The DNA Project
Want to join the project - but your family name
isn't listed? No problem. Just contact John
* At least 6 men named Allred show up in North Carolina land records in the 1750's. To date, no one has been able to prove who their parents were or where they came from. We think they may have been a combination of brothers, uncles and cousins, but no paper documentation has been found to prove this.
* Tax records prove a Solomon Allred lived in Pennsylvania in the 1720's. Could he be the father or related in someway to those four men?
* We have documentation proving a Solomon Allred was born in Eccles Parish, Lancashire, England in 1680. Is he the same man who showed up in the Pennsylvania tax records in the 1720's? Is he the same man who was the father of the men who showed up in North Carolina land records in the 1750's?
To date: no one has been able to provide or find any documentation to answer these questions. Many have tried - and many have family stories - but no documented proof has been found (to our knowledge).
This is why we started the DNA project.
Paper documentation has survived which help us answer many questions, but at times paper documentation either doesn't exist or hasn't been found. This is where the DNA Project helps. When paper documentation can't be found, DNA results will tell us if we are on the right track or not.
DNA can be very confusing and the answers very overwhelming - full of scientific "mumbo jumbo". Since most of us are not math or science wizards, the info on this page is being kept at a very simple and (hopefully) easy to understand level. If you desire more complex answers or additional information, please visit Family Tree DNA at www.familytreedna.com
Basically, the "bottom line" is the DNA of two people either match or it doesn't. If the DNA matches - those two people are related. If it doesn't match - those two people are not related. But, there are exceptions which will be explained below.
When you look at the DNA Results Graph, you'll see the top row of the graph contains the numbers (names) of the DNA Alleles. The Alleles are the portions of Human Y-Chromosome DNA from each participant which is tested for our project. Note that some of these Alleles are highlighted in Red while others are Black. DNA is a fairly new science and so much is still not known about it - including why some Alleles tend to mutate (change) more quickly than others. Ordinarily, the rate of mutation is estimated to be 1 time per every 500 generations. However, this is the subject of scholarly debate within the DNA Scientific community. Family Tree DNA has noticed over the past 18 months that some of these Allele markers (results) seems to mutate even faster for some individuals and/or families. To help you keep track of these "fast mutating" markers while looking at the DNA results, we have highlighted them in Red. For a simple explanation of some reasons why markers may mutate, click here.
Specifically, if the DNA of two individuals matches perfectly, there is a 99.9% chance that they share a common ancestor. When the DNA matches perfectly, there is a 50% chance that the common ancestor is within 7 generations and a 90% chance the common ancestor is within 24 generations. So, with a perfect DNA match, the common ancestor is somewhere between 7 - 24 generations back in the family tree. When combined with paper documentation and genealogy knowledge, DNA is a wonderful tool telling us if we are on the right track or not. We still won't know who that common ancestor was - but we will know if we are looking in the right direction or not.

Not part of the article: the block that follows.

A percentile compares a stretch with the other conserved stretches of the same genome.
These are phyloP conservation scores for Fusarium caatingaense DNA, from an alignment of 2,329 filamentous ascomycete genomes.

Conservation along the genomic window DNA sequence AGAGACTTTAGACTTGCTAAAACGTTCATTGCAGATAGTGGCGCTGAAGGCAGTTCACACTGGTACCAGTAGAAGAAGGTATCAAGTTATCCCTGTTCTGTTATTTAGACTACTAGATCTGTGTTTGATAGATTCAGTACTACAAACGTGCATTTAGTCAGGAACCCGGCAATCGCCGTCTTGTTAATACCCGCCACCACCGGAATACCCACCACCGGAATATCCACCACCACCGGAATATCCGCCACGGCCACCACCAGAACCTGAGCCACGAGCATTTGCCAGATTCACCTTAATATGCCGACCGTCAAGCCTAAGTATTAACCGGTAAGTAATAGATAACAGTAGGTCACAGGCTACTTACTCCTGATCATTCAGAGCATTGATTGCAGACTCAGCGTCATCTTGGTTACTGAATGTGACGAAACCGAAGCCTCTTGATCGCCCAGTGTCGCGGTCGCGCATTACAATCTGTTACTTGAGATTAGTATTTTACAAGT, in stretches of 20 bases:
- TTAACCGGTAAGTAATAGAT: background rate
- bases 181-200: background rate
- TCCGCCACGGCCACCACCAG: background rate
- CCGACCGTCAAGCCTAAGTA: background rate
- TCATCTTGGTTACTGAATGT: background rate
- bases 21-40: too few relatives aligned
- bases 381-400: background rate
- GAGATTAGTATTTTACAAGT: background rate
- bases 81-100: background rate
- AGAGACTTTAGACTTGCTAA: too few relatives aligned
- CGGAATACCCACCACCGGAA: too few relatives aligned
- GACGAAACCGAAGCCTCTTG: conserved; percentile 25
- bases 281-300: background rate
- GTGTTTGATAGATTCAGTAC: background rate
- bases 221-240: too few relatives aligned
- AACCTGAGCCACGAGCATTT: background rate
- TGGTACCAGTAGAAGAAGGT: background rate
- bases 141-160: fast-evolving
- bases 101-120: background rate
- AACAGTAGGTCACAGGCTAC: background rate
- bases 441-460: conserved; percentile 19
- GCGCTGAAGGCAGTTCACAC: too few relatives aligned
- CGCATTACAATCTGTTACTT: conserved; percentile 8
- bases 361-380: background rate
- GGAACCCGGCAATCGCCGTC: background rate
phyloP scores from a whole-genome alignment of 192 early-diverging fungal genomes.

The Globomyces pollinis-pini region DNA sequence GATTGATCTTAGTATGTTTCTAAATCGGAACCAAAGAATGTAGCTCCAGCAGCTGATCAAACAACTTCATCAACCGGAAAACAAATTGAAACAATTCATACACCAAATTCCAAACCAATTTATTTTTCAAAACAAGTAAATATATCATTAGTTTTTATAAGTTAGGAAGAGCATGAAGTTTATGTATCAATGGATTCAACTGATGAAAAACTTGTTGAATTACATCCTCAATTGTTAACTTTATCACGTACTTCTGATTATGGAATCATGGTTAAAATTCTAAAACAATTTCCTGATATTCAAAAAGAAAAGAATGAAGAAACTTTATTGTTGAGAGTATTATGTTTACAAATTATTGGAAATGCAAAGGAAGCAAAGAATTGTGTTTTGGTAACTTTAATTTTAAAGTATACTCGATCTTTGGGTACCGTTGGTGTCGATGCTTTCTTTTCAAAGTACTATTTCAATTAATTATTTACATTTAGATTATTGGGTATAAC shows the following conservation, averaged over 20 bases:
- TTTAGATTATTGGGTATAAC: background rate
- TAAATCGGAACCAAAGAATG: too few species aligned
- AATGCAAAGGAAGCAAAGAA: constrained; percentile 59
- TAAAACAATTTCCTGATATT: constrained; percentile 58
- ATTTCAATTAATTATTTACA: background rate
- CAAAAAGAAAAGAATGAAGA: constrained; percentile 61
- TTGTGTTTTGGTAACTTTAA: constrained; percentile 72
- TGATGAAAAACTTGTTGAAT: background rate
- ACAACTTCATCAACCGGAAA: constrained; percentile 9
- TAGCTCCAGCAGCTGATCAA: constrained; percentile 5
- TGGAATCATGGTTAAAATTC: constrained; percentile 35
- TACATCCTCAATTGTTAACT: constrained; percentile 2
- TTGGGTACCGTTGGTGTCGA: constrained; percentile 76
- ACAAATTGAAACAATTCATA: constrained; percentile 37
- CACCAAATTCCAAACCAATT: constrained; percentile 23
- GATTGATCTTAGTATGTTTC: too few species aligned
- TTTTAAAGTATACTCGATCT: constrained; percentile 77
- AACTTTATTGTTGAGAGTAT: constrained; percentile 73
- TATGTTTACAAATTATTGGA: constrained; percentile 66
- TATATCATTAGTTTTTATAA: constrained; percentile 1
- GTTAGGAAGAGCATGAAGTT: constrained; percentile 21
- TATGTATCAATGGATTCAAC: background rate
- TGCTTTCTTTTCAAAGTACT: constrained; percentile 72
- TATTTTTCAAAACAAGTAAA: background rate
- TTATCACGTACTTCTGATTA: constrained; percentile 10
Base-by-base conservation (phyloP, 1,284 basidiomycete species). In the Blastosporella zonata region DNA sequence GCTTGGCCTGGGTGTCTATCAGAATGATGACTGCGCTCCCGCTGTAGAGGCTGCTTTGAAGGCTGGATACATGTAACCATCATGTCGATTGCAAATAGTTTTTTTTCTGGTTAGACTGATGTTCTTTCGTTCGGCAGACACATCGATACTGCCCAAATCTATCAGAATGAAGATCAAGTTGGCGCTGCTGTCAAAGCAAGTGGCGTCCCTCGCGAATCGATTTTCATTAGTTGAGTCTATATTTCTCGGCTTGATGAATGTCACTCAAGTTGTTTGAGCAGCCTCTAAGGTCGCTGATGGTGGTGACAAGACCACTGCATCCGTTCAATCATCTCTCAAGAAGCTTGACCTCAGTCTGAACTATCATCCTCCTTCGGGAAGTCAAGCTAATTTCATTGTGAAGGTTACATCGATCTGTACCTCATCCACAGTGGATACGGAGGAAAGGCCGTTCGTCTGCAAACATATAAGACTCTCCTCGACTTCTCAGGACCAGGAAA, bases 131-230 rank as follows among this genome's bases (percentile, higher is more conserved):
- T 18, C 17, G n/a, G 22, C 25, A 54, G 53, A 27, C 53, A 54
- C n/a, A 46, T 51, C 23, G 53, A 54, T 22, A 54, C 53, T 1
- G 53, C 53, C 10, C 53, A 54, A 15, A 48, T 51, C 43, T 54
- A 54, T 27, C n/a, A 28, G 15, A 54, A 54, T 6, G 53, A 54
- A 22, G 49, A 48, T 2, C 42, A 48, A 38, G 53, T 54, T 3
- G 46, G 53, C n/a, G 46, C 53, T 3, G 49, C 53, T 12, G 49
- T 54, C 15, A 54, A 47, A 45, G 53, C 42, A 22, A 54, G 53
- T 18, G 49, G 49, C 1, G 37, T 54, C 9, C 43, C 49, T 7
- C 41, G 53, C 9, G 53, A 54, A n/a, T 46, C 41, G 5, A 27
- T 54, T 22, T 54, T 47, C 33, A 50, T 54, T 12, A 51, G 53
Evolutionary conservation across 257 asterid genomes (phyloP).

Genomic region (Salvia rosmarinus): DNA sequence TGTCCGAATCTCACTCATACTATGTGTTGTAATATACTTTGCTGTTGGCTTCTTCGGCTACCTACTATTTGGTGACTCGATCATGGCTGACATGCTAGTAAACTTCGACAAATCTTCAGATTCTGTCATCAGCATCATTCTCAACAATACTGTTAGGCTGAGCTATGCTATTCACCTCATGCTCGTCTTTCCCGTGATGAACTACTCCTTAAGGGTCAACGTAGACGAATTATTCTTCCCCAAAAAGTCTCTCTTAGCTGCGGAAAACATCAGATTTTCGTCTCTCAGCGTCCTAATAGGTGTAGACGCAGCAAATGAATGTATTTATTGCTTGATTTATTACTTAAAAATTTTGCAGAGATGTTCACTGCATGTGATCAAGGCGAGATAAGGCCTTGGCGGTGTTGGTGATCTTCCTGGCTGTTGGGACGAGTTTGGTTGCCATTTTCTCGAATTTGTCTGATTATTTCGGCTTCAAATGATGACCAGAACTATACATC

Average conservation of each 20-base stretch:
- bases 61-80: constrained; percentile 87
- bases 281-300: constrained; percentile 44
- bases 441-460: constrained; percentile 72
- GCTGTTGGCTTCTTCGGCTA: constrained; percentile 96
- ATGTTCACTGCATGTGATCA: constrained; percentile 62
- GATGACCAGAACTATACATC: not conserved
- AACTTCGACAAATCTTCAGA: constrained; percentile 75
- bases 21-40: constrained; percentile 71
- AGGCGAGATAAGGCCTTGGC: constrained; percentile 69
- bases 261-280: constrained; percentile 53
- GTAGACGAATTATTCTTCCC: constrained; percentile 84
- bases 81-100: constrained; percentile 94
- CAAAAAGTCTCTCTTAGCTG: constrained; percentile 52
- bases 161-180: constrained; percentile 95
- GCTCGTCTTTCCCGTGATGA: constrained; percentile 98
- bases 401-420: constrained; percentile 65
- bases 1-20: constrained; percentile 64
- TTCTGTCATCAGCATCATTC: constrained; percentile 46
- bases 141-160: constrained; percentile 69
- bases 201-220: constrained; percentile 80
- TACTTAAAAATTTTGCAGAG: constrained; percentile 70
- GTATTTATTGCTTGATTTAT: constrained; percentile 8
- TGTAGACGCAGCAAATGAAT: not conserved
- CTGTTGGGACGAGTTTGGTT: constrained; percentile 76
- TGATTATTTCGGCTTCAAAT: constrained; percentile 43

Because there are "fast mutating" markers, for the purpose of this DNA project the rule is:
Three or More Mutations
To count generations, begin with the individual who participated in the DNA project. That person is generation #1. His father is generation #2. His grandfather is generation #3. Continue counting back in time until you reach that ancestor who is the oldest known ancestor on your family tree. For example:
Generation #1: Leron Allred
Thomas Allred (Generation # 8) showed up in North Carolina land records in 1755. This is as far back as Leron has been able to trace his Allred family tree.
Example # 1: Don and Leron
Answer: Let's compare their DNA results:
As you can see, their DNA results match perfectly. So, the answer is YES! Combined with the paper documentation Don and Leron have collected and their DNA results, it is very safe to say YES, they both descend from Thomas Allred. The perfect match tells us there is a 99.9% chance that the common ancestor is within 7-24 generations. Since Thomas is generation #8 for both men, the DNA results tell us there is a 99.9% chance the common ancestor is Thomas.
But, you are thinking: well, heck - they already knew that. Why should they participate in the DNA project? Because, sometimes we find surprises.
Example #2: Leron and Bill
Bill had also documented his family tree back to Thomas. His paper documentation looked great - but his DNA results show there was a flaw somewhere. Bill only took the first portion of the DNA test which consisted of the first 12 alleles or markers. As you can see, 4 of his markers differ from Leron's. Remember - markers either match or they don't. In this case they don't match. Despite Bill's documentation, he is not a descendant of Thomas. But, his surname is Allred!! How did that happen? The answer may always be a mystery, but most likely there was an illegitimate child or adopted child somewhere in Bill's family tree which paper documentation never showed. So, it's back to the genealogy drawing board for Bill.
Example #3: Leron and George
You already know Leron is a descendant of Thomas. George
has paper documented his family tree back to Azariah Allred.
Circumstantial evidence leads us to theorize that Azariah was the son of Phineas
Allred who was the son of Solomon. So, we have two questions here:
Leron and George's DNA is not a perfect match. There are mutations in those last two markers. But, the last marker is within the "fast moving mutation" category, so we will allow for the difference and consider this a match. DNA proves Thomas and Azariah have a common ancestor. The DNA results show George is "on the right path" with his genealogy research. But, we still don't know if Azariah was a descendant (grandchild) of Solomon, so let's look at another example:
Example #4: George and Ralph
You already know George has documented his family tree back to
Azariah who he believes was the grandson of Solomon. Ralph has also traced
his family tree back to Solomon, but the documentation on the oldest two